I’ll never forget the day I met one of my all-time heroes, Haile Gebrselassie. And when I say one of my all-time heroes, I’m not exaggerating. His story inspires me like nobody else’s.
Haile was born in a town called Asella, in Ethiopia. Now, Asella is up in the mountains, about 8000 feet above sea level. Living in a town that high up comes with a unique problem: there is a shortage of oxygen. When you stand in the centre of Asella and breathe in, a considerably smaller quantity of oxygen will make its way into your lungs than when you take that same single breath in Accra.
This is a problem. We all need oxygen and we need it in abundance. The more active we are, the more of it we need. That’s why you breathe faster after running or fighting or making love. If you don’t know what a lack of oxygen can do to you, ask the people dying in the emergency wards of government hospitals as we speak.
So this is the place where Haile Gebreselassie grew up. But it gets worse. His school was ten kilometres away from his house. That meant he had to travel 20 kilometres a day just to get an education. That’s about the distance from Accra to Tema. Every single day. Sometimes, he was late, and would have to run all the way there. With less oxygen than you and I have access to here in Accra.
Naturally, over the years, his lungs evolved. They learnt how to ration every breath he took and use the little oxygen that came in to effectively run his body and brain through all his daily activities, including running 2 marathons a day, to and from school, when he was only nine years old.
My friends, life is tougher for some than others. I’m sure you look at the year we’re having so far, and you wonder how you’re going to make it through. When the economy continues to limp along, and we are all being forced to chase the dollar into the bush, you start to wonder how you’re supposed to go without so many things and still survive. Let me remind you that the most essential thing a human being needs is oxygen. If a person can get by on rations of that, then there truly is nothing we cannot live without.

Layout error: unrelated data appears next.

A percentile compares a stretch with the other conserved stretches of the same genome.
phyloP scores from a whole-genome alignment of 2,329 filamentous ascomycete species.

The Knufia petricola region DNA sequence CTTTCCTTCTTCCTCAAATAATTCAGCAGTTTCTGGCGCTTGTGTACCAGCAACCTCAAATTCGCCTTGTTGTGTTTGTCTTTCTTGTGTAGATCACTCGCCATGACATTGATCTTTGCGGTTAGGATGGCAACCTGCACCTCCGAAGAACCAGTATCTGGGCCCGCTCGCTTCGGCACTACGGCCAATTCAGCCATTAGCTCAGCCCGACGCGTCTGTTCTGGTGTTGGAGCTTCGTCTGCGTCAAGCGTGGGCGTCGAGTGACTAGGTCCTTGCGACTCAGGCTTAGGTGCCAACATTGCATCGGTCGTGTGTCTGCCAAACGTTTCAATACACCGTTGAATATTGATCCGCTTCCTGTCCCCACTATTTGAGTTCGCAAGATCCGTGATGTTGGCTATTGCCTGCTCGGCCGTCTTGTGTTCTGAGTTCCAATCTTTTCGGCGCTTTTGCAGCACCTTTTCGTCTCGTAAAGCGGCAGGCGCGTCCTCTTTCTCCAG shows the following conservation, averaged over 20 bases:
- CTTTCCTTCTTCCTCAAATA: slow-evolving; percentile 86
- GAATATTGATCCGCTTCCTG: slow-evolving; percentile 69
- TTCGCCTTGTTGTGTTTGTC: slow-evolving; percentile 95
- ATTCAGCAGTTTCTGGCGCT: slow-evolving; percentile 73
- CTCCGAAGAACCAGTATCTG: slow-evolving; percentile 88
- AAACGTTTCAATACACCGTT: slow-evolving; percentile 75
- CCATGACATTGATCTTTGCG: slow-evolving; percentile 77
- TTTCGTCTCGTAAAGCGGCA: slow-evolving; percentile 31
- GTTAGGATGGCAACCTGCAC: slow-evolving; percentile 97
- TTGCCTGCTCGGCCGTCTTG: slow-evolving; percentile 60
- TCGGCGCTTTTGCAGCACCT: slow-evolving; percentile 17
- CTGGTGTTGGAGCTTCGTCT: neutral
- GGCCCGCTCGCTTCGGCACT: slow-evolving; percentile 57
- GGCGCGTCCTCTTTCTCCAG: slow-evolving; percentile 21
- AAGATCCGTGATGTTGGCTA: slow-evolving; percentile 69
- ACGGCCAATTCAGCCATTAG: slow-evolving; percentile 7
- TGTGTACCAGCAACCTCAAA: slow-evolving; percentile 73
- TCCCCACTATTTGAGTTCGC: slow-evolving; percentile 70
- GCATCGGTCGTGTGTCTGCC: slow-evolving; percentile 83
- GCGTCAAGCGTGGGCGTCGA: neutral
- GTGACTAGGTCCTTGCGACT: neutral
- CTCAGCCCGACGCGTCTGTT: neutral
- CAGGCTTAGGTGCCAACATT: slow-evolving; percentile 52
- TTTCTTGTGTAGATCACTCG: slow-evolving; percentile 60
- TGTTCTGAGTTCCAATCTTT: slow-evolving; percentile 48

Now, the thing that inspires me most about Haile’s story is how his weakness became a strength. After getting by on rations of oxygen his whole life, and still performing at the highest standards, just imagine what he was able to do when he descended to our level where oxygen is abundant. If he could only jog at home, down here, he could fly. Nobody could catch the little man from Asella. There was really no point trying to. Of course, those of us down here have been spoiled. We’ve breathed freely all our lives, and so imagine how we would all suffer if we were to move to Haile Gebrselassie’s hometown of Asella today.
That’s life. Those who start off in abundance tend to struggle in adversity. And the opposite is also true. Back in Augusco, there was an athlete called Agabus. The guy was fast. He broke every imaginable sprint record there was to break. His secret was that every morning, he would go to the beach, tie bags of sand around his ankles and run in the sand.
He would sprint at great bursts of speed with weights around his ankles, on the unruly, uneven surface of the sand. Then, he would walk around all day with the sand bags on his ankles until the time of the race. When he finally took the sandbags off, Agabus’ legs would feel super light. The same effort he had been using to move with the sandbags on, could now take him a great deal further and faster once he took them off.
So what are the sandbags in your life? What are the things that put you at a disadvantage to others? Is it a poor upbringing? Less than excellent grades? Less than excellent looks? A disability? Whatever your disadvantages, try to remember that they are actually advantages when you compete against those who have never had to live with your limitations.
Show them what you have endured. Show them what you have been through and survived. Make those who think they are better than you realise that they are no match for you even on your worst day! Show them that all your life, you have been doing what they do, but you have been doing it without what they have.
Show them that after a lifetime of battling with one arm tied behind your back, they stand no chance against you with both hands free…In fact, it’s not even a fair fight. You will wipe the floor with them. All these tough years we’re having to live through now – that’s God training us with sandbags in the sand, so that when we hit the turf and he takes our sandbags off, nobody can catch us.
My name is Kojo Yankson, and I’ve never had much. So to win, I don’t need much.
SOURCE: Nii Otu Dadeban Ankrah
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